The Digital Asset Insider is your monthly recap on what’s been going on in the digital asset space. Brought to you by Andrew Han, Director of Business Research at Fireblocks.

Sign-up to get this delivered to your inbox once a month.

Subscribe →

This past month, we saw digital assets go mainstream with well known financial institutions, who are starting to make them more accessible as investments and for loans. The start of the second quarter saw digital asset markets taper off back towards March lows. Institutional DeFi adoption has also continued to grow in April, with Fireblocks expanding that access with new support for DeFi protocols, including DeFi on Terra, Moonbeam, and XDC.  We are also really excited about our new FIS partnership, which will make it easier for TradFi firms to adopt digital assets quickly and securely.

Crypto Native

Digital assets are reaching mainstream consumers through retirement accounts and as accepted collateral for loans by large financial institutions and smaller start ups. A financial institution behind a spot-based exchange traded fund (ETF) has challenged the United States Securities and Exchange Commission in their rationale for denying spot-based bitcoin ETFs but approving futures-based bitcoin ETFs. Meanwhile, numerous cryptocurrency ETFs in Australia are in the process of being launched despite technical delays.

  • U.S. retirement accounts held with Fidelity Investments will allow Bitcoin to be included as an investable asset, subject to employer participation. The plan will have a maximum cap of 20% of assets held in the account.
  • Goldman Sachs led the financial sector towards a critical milestone when it allowed a borrower to use bitcoin as collateral for a cash loan. This initial step in accepting a cryptocurrency for use as collateral could pave the way for more institutions to consider following, and offer other types of loans based on digital assets.
  • At the smaller end of the market, loan start-up Milo offers crypto-holders access to 30-year mortgages in the United States using Bitcoin, Ethereum or stablecoins as loan collateral. While Milo retains the house as traditional collateral, the crypto-based collateral serves an alternative route before foreclosure in the event of a payment default.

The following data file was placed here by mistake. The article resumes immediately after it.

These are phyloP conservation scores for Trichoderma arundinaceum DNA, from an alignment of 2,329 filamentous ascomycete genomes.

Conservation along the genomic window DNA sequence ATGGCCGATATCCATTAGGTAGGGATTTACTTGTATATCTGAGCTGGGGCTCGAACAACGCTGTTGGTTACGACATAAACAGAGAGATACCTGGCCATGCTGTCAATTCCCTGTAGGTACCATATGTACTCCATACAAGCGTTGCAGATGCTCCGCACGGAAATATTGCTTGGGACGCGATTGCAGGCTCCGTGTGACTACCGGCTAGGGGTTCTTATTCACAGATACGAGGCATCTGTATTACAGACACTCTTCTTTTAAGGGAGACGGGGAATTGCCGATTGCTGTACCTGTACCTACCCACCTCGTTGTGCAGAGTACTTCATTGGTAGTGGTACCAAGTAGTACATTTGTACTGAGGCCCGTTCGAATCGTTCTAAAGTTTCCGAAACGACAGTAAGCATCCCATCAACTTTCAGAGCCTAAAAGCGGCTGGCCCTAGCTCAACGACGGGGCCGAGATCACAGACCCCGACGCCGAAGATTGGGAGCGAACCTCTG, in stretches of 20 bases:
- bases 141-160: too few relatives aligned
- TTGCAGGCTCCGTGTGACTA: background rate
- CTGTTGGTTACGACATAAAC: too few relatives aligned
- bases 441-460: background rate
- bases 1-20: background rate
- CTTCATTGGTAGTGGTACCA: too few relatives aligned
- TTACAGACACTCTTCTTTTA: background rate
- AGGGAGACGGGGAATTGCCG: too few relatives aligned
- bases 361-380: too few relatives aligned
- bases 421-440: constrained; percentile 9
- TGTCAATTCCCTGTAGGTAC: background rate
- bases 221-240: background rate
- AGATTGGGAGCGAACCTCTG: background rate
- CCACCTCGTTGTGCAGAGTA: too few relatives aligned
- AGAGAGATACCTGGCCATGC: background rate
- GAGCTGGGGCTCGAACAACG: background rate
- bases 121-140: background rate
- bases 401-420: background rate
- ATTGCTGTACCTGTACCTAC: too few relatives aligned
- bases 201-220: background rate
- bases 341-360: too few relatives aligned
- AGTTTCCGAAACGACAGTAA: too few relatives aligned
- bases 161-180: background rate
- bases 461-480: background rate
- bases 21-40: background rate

• Grayscale is seeking to have their spot-based exchange traded fund (ETF) approved by the United States Securities and Exchange Commission (SEC), after the SEC approved another bitcoin futures-based ETF by Teucrium. Grayscale’s lawyers argued that Chicago Mercantile Exchange (CME) Bitcoin futures are priced based on spot Bitcoin markets and therefore directly influenced by them. The SEC should therefore be comfortable with both types of ETFs.
  • Three Australian exchange traded funds (ETFs), which were expected to be launched in April on the Cboe Exchange, have faced delays due to issues at a downstream service provider. ETF Securities had planned to launch a spot-based Bitcoin ETF and a spot-based Ethereum ETF, while Cosmos Asset Management was prepared to launch the Cosmos Purpose Bitcoin Access ETF. Three additional ETF applications are pending approval submitted by VanEck Australia Pty Ltd., BetaShares Capital Ltd., and Monochrome Asset Management Pty. Ltd.


From investment banking to asset management, financial institutions across the board are showing greater interest in tokenization using various token standards, including using non-fungible tokens (NFTs) as a certificate of ownership on a blockchain protocol. Tokenization on both permissioned and public blockchain protocols is also being explored, highlighting the importance of the interoperability of digital asset infrastructure to reduce friction and transaction costs at this early stage.

  • Blackrock announced its interest in asset tokenization and permissioned blockchains. Blackrock has indirect exposure to cryptocurrencies through its investments into companies such as MicroStrategy, which directly holds bitcoin. They also have two funds (BlackRock Strategic Income Opportunities and BlackRock Global Allocation Fund Inc.) that have exposure to cryptocurrencies through regulated bitcoin exchange-traded futures.
  • Goldman Sachs is reported to be exploring tokenization of real assets through the use of non-fungible tokens (NFTs). Last November, the investment bank announced it was partnering with Digital Assets to develop their own digital asset infrastructure. They expect the infrastructure to support digital asset transactions across multiple asset classes on both permissioned and public blockchain protocols.